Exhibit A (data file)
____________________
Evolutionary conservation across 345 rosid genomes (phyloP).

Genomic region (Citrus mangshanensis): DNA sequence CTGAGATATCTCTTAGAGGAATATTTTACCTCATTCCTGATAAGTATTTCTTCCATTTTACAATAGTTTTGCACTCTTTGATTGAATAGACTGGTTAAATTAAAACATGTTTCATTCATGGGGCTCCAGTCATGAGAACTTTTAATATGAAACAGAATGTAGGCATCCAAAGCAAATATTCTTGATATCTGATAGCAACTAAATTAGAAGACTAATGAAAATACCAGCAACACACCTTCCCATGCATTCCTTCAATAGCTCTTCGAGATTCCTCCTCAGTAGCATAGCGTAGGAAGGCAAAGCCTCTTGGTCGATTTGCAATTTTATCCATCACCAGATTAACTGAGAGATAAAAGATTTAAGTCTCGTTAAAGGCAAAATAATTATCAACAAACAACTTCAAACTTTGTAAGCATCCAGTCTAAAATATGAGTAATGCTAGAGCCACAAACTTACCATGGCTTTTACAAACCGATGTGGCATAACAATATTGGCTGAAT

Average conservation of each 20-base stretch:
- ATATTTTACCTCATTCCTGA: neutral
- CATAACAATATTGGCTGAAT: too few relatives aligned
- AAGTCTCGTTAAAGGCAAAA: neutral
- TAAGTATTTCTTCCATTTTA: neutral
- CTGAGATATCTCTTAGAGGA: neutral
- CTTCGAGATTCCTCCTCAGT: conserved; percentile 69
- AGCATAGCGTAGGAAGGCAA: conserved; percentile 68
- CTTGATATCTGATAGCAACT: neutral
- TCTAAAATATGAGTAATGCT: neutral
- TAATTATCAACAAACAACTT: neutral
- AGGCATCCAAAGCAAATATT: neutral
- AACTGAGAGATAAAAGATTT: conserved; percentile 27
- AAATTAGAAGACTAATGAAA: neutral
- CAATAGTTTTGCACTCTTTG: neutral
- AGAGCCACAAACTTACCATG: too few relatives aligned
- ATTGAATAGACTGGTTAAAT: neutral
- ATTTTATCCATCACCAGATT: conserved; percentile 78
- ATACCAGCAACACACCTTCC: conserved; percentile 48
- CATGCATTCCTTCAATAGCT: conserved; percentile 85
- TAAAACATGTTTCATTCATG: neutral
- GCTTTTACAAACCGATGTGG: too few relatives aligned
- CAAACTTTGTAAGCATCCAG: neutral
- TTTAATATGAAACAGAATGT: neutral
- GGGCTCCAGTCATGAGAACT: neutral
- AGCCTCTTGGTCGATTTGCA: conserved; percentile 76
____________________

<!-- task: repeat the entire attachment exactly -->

Evolutionary conservation across 345 rosid genomes (phyloP).

Genomic region (Citrus mangshanensis): DNA sequence CTGAGATATCTCTTAGAGGAATATTTTACCTCATTCCTGATAAGTATTTCTTCCATTTTACAATAGTTTTGCACTCTTTGATTGAATAGACTGGTTAAATTAAAACATGTTTCATTCATGGGGCTCCAGTCATGAGAACTTTTAATATGAAACAGAATGTAGGCATCCAAAGCAAATATTCTTGATATCTGATAGCAACTAAATTAGAAGACTAATGAAAATACCAGCAACACACCTTCCCATGCATTCCTTCAATAGCTCTTCGAGATTCCTCCTCAGTAGCATAGCGTAGGAAGGCAAAGCCTCTTGGTCGATTTGCAATTTTATCCATCACCAGATTAACTGAGAGATAAAAGATTTAAGTCTCGTTAAAGGCAAAATAATTATCAACAAACAACTTCAAACTTTGTAAGCATCCAGTCTAAAATATGAGTAATGCTAGAGCCACAAACTTACCATGGCTTTTACAAACCGATGTGGCATAACAATATTGGCTGAAT

Average conservation of each 20-base stretch:
- ATATTTTACCTCATTCCTGA: neutral
- CATAACAATATTGGCTGAAT: too few relatives aligned
- AAGTCTCGTTAAAGGCAAAA: neutral
- TAAGTATTTCTTCCATTTTA: neutral
- CTGAGATATCTCTTAGAGGA: neutral
- CTTCGAGATTCCTCCTCAGT: conserved; percentile 69
- AGCATAGCGTAGGAAGGCAA: conserved; percentile 68
- CTTGATATCTGATAGCAACT: neutral
- TCTAAAATATGAGTAATGCT: neutral
- TAATTATCAACAAACAACTT: neutral
- AGGCATCCAAAGCAAATATT: neutral
- AACTGAGAGATAAAAGATTT: conserved; percentile 27
- AAATTAGAAGACTAATGAAA: neutral
- CAATAGTTTTGCACTCTTTG: neutral
- AGAGCCACAAACTTACCATG: too few relatives aligned
- ATTGAATAGACTGGTTAAAT: neutral
- ATTTTATCCATCACCAGATT: conserved; percentile 78
- ATACCAGCAACACACCTTCC: conserved; percentile 48
- CATGCATTCCTTCAATAGCT: conserved; percentile 85
- TAAAACATGTTTCATTCATG: neutral
- GCTTTTACAAACCGATGTGG: too few relatives aligned
- CAAACTTTGTAAGCATCCAG: neutral
- TTTAATATGAAACAGAATGT: neutral
- GGGCTCCAGTCATGAGAACT: neutral
- AGCCTCTTGGTCGATTTGCA: conserved; percentile 76